In fact, if you go back to Exodus 3, you will see that this "I AM" statement is the same one that was revealed to Moses at the burning bush. Moses asked, “Who shall I say sent me?” And Jehovah responds, “I AM”—pure, or Always Existing One.

Did the Jews of Jesus’ day understand what Jesus was claiming? Yes! How do we know this? Just look at their reaction:

Then took they up stones to cast at him: but Jesus hid himself, and went out of the temple, going through the midst of them, and so passed by. (John 8:59)

These Jews who were law-keepers believed that they had a right to stone Him—but why? They believed they had the right according to the law of Moses to kill Jesus because he claimed that He was God. Blasphemy is a charge punishable by death in their law (Lev. 24:16). Jesus claimed that He was deity—therefore they thought they had the right to kill him (cf. John 10:30-31; John 5:16-19).

We can conclude, then, that Jesus did claim to be God! But this is not the only time He claimed to be God. Let's look at another passage found in Revelation 1:17-18.

In this context, John is taken up into a vision, and he sees a being—who is none other than Jesus Himself. Notice his reaction:

And when I saw him, I fell at his feet as dead. And he laid his right hand upon me, saying unto me, Fear not; I am the first and the last (Rev 1:17)

Jesus is the One speaking in this verse. “But wait,” you may say. “He is not claiming to be God.” Oh, but He is! This is actually a quote from Jehovah in the Old Testament:

Thus saith the LORD  the King of Israel, and his redeemer the LORD of hosts; I [am] the first, and I [am] the last; and beside me [there is] no God. (Isa 44:6)

Notice the word LORD (in all capital letters in the KJV), which is the Hebrew word YHWH (Jehovah). Count how many times this word appears in this verse. How many Jehovahs do you see?

  1. Jehovah, the King of Israel
  2. His redeemer, Jehovah of hosts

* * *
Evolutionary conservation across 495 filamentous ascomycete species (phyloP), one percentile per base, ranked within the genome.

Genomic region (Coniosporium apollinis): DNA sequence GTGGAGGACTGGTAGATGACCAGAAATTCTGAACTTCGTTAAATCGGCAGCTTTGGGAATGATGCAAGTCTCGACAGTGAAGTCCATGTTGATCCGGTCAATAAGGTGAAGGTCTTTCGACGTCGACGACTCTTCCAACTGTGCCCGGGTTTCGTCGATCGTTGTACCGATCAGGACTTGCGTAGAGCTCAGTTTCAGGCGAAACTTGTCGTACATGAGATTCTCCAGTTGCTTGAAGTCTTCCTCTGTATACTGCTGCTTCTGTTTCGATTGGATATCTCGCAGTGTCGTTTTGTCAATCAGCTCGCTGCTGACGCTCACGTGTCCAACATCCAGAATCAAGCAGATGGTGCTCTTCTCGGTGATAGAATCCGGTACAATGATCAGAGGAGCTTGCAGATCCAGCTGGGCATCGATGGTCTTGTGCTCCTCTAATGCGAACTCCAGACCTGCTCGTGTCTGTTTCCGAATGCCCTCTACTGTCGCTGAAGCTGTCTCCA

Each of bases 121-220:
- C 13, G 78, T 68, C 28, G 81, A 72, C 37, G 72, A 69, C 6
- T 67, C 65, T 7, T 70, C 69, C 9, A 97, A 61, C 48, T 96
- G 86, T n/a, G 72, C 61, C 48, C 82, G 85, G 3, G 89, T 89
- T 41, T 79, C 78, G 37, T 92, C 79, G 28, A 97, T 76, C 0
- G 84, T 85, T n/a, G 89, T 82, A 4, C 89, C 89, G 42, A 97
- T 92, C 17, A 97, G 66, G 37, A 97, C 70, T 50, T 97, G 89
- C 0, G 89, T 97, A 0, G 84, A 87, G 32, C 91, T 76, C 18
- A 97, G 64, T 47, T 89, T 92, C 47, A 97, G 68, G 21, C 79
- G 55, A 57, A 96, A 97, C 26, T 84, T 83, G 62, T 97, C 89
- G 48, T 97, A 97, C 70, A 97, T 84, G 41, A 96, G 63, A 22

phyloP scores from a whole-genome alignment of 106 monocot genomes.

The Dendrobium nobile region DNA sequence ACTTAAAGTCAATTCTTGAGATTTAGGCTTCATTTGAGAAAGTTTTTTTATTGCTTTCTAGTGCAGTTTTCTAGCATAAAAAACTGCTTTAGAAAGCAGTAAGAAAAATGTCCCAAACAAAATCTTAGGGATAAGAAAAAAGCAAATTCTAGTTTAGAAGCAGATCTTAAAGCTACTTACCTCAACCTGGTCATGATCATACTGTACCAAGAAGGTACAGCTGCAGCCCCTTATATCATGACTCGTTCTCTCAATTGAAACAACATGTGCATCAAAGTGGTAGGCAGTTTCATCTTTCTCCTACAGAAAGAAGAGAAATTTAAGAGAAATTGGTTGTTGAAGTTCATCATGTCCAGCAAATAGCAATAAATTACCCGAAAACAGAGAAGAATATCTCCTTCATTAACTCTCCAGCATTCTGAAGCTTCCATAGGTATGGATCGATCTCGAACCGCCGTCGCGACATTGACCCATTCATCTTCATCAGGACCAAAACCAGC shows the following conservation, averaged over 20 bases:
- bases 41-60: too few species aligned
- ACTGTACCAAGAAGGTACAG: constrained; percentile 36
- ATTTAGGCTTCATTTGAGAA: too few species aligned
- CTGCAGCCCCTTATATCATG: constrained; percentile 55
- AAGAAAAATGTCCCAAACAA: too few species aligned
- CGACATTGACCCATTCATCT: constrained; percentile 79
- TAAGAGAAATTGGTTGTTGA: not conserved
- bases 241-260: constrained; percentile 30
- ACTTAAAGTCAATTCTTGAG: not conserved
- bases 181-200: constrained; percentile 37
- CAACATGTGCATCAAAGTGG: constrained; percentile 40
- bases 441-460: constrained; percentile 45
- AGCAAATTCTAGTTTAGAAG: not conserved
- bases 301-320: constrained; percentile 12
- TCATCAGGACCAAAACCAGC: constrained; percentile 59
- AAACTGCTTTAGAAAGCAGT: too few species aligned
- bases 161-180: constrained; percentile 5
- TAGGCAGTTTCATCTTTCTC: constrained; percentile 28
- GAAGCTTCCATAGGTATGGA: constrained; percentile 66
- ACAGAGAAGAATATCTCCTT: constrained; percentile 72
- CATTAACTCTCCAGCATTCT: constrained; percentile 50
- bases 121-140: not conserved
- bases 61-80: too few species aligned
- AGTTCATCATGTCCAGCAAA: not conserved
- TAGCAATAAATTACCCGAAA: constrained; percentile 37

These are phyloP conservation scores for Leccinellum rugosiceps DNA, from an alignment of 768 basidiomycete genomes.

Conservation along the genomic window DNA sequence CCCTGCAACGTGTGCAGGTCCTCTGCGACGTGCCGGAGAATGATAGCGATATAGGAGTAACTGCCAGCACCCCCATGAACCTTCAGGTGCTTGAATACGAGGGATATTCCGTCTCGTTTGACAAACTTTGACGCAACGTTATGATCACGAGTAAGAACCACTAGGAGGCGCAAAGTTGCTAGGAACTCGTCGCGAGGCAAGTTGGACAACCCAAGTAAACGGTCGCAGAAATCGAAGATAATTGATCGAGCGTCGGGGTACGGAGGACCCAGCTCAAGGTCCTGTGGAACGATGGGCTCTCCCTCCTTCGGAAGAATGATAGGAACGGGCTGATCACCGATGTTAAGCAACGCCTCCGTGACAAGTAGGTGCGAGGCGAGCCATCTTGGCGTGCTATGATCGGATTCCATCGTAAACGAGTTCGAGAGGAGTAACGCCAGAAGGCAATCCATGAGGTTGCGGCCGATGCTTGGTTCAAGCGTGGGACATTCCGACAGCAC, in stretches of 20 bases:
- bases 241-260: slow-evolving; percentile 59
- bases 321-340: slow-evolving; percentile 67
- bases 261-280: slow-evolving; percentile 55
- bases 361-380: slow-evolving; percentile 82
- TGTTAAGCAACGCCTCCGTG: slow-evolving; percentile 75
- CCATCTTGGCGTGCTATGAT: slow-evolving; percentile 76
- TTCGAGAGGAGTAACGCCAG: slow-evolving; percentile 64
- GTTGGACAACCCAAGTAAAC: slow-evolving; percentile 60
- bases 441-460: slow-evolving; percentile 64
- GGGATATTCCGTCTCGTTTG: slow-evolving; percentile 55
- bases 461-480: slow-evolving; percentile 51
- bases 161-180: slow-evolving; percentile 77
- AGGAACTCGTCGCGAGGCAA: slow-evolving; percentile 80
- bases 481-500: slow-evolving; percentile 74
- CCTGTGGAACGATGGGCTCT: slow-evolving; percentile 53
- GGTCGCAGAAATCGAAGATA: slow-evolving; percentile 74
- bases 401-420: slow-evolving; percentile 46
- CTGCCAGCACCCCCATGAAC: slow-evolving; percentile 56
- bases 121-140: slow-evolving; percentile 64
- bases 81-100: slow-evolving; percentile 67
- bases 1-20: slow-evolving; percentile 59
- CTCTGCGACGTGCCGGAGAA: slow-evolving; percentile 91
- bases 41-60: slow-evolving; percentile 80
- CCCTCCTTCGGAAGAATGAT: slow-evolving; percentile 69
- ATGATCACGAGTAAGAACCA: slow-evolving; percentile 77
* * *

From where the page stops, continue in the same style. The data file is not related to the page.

Now notice that there are two persons mentioned here: Jehovah the King of Israel, and His Redeemer—Jehovah’s redeemer, the one that Jehovah will send to redeem: His redeemer, Jehovah of hosts.

You might think these two are one and the same. But is that really the case? Notice what Isaiah 41:13-14 says:

For I the LORD thy God will hold thy right hand, saying unto thee, Fear not; I will help thee. Fear not, thou worm Jacob, and ye men of Israel; I will help thee, saith the LORD, and thy redeemer, the Holy One of Israel.

Here again, not only do we see Jehovah mentioned, but also a second being who will help Israel as well. He is called the “redeemer” here. Keeping that in mind, let's take another look at Isaiah 44:16:

Thus saith the LORD the King of Israel, and his redeemer the LORD of hosts; I [am] the first, and I [am] the last; and beside me [there is] no God.

So we can see that the redeemer in Isaiah 41 is Jehovah in Isaiah 44. Then after these two individuals are mentioned, that's when it says "I am the first, and I am the last; and beside me there is no God."

Remember how Jesus claimed to be the first and the last in Revelation? This is what He told John in Revelation 1:17: Fear not; I am the first and the last.

In light of all these passages, consider the following syllogism:

  1. God (Jehovah) claims to be the first and the last (Isaiah 44:6)
  2. Jesus claims to be the first and the last (Rev. 1:17)
  3. Therefore Jesus claims to be God (Jehovah).